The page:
It’s early Saturday afternoon at PetSmart near Wichita’s Towne West Mall — and Toni Wenger ’75 is undertaking her heart’s mission: saving stray and abandoned dogs and working to place them in loving homes.
Wenger and eight of her fellow volunteers, all clad in bright red T-shirts, are engaged in a match-making session of sorts as they present a half dozen canines, all cleaned and combed, to potential new owners.
“What are you, baby doll?” asks an incoming customer. Volunteer Nedra Olenick provides the pitch for a possible adoption. “I’m a five-month-old Australian shepherd named Maggie,” Olenick answers as Maggie smiles, showing off her bright, young teeth. Seeing interest, Olenick continues: “I’m looking for a good home where
I will be well-treated.” This looks promising, Olenick thinks, while Maggie vigorously wags
Connie Unrein, the customer, takes a closer look at Maggie, who is making her first appearance at the meet-and-greet. Unrein’s parents are looking for a new dog, and Maggie could be the one. The size is right, the breed is right — and that smile!
Welcome to Wenger’s world of animal rescue. Seven years ago, Wenger, a Goddard, Kan., resident who works as an assistant pension manager for the city of Wichita, founded Kansas K-9 ResQ & Adoptions.
Since its inception, the group has saved more than 350 dogs from being euthanized. Another volunteer, Linda Willis, holds Lucky, a 9-year-old Sheltie with a forlorn look on her face. It remains to be seen if the Sheltie’s name is fortuitous today, but hope is the operative word at the group’s events. Wenger loves success stories, and spends time looking through a collection of photos with fellow volunteer Chuck Willis. Like proud parents, they ooh and aah over the photographic record of a successful placement. But not all adoptions go smoothly.
Darren and Melinda DeFrain bring in Rusty, a 4-year-old mixed Boxer with “aggression problems.” Rusty was abandoned in the country, and Wenger took him in and cared for him until the DeFrains adopted him. Wenger is taking Rusty in for the night, to provide additional training. It’s all part of her mission to create new beginnings for dogs in need of loving homes.
Estimates on the number of dogs euthanized each year vary widely. A comprehensive study by researchers at Purdue and Tufts universities found that there are 3.1 million dogs available for adoption at shelters each year; only about 1 million are adopted.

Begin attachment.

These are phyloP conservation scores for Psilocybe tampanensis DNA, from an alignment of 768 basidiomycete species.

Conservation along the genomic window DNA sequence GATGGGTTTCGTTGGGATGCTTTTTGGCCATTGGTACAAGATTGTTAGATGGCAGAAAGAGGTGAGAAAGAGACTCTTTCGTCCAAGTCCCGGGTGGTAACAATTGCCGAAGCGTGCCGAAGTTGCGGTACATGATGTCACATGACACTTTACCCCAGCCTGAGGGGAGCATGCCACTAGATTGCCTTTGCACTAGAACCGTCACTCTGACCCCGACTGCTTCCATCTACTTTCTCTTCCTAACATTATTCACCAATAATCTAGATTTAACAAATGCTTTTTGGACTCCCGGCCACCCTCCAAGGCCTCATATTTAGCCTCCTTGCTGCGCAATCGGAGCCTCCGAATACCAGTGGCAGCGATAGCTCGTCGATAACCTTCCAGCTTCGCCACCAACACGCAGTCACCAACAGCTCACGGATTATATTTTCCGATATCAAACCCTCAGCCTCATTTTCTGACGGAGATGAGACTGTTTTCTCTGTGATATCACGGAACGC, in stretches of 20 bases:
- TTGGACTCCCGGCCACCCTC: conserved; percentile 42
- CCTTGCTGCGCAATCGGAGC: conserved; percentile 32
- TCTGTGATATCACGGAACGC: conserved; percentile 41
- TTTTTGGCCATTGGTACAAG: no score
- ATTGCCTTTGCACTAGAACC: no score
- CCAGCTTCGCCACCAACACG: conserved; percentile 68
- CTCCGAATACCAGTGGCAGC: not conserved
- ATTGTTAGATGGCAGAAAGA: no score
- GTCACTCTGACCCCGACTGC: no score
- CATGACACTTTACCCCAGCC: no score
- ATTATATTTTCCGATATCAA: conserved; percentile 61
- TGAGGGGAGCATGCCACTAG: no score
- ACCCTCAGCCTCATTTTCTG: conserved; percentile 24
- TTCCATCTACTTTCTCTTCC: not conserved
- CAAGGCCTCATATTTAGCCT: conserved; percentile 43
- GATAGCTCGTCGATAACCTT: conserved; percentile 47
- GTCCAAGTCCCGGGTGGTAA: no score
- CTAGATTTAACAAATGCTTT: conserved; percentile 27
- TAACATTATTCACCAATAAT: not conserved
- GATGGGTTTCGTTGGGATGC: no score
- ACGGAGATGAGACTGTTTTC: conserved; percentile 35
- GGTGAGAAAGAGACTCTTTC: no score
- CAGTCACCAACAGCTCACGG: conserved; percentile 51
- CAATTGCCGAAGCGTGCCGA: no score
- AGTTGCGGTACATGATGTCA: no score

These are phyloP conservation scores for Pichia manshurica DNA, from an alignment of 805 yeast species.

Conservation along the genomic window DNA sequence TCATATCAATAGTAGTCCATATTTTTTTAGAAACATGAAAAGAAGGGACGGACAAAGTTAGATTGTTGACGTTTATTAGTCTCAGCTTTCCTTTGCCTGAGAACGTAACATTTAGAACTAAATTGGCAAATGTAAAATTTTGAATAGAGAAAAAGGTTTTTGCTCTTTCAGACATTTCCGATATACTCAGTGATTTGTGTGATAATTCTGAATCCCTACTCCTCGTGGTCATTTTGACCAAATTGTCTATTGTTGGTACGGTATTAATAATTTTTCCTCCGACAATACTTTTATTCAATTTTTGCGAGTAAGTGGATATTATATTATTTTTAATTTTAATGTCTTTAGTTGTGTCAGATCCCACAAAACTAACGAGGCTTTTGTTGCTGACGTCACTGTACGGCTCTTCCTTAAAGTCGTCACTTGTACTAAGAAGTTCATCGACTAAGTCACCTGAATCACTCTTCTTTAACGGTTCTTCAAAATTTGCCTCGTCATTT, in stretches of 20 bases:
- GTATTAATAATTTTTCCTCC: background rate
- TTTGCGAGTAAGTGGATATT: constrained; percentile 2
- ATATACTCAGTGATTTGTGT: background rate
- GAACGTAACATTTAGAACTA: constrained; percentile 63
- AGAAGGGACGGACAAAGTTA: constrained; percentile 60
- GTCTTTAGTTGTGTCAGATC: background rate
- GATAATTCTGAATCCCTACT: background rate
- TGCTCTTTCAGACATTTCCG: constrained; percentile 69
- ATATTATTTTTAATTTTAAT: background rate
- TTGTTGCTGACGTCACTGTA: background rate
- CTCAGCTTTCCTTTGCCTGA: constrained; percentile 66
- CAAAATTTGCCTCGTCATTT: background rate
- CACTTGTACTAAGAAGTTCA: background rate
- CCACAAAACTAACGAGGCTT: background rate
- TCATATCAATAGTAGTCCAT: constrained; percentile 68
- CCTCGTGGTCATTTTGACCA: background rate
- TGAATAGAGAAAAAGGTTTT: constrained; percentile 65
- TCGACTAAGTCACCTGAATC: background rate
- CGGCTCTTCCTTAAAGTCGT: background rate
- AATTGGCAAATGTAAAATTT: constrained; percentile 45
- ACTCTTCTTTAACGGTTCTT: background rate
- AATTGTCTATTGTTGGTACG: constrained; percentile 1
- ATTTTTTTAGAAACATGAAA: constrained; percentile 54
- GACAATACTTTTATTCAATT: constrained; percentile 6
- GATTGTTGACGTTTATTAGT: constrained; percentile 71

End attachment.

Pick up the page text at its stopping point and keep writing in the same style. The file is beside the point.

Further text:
Animal rescue groups such as K-9 ResQ have grown in number, spurred on by the Internet, which facilitates quick networking among members as well as with potential animal owners, says Kim Intino, the director of animal sheltering issues for the Humane Society of the United States. “They really seemed to have multiplied,” she says.
Such rescue groups are a valuable resource, Intino adds, although it’s vital that guidelines are in place in order to ensure a proper match and that the long-term safety and needs of the adopted animal are met.
Kansas K-9 ResQ is different from many other groups, says J.D. Irwin, who is president of the organization and has been active with it for six years. There are other groups in the area that do specific-breed rescues, but this one works with all breeds. And it’s canine-only oriented. The group, which has a network of eight foster homes, gets its dogs from a network of volunteers and the Wichita Animal Shelter.
He says, “We take them and give them love, discipline and the training they need.” The Irwins — J.D.’s wife, Sherry, serves as the group’s treasurer — have two foster dogs along with one of their own. Irwin stressed that K-9 ResQ’s mission is not an easy one.
“There are so many dogs that are put to sleep we’re not able to take them all,” he says. “On top of that, it’s hard to get people willing to take a dog into their home and foster it.”
Like Wenger, Irwin is struck by the abuse some dogs face. “It’s unbelievable how some dogs are mistreated,” he says. Or abandoned. Sometimes it’s a case of people getting a cute puppy and not thinking that the pup will grow into a much bigger animal — and they don’t have the resources and patience to handle the change. If it’s one thing Wenger has, Irwin says, it’s patience, especially with hard-to-handle canines, such as Rusty. “Toni is great,” he says. “She is so kind with them.”
While Kansas K-9 ResQ shows the dogs at PetSmart, its members don’t just hand them off to anyone. There is a careful screening process, including filling out an application and an onsite visit to ensure that the new home meets the group’s standards. If approved, there is a $95 adoption fee.
The group, which typically has 13 to 14 dogs in its care at any one time, has a website (www. ksk9resq.com), which contains information on how to adopt a waiting dog, along with photos of available dogs.
Some of the dogs come in and out of the network quickly, going to a new home within a matter of weeks. Others — especially larger, older canines — wait for a year or more.
At the group’s Saturday event, customers continue to come in and out of the store. Some stop and pet the dogs, others stroll past, intent on their shopping. The volunteers are content with their afternoon’s work and the resultant feeling that they are making a difference. Wenger continues to work the area, talking, showing dogs and spreading the word about K-9 ResQ and its mission.
A smile crosses her face as she talks with a woman about a successful adoption. It’s all the payment Wenger needs for her efforts. “This is why we do this,” she says. “This is the reason why we’re here.”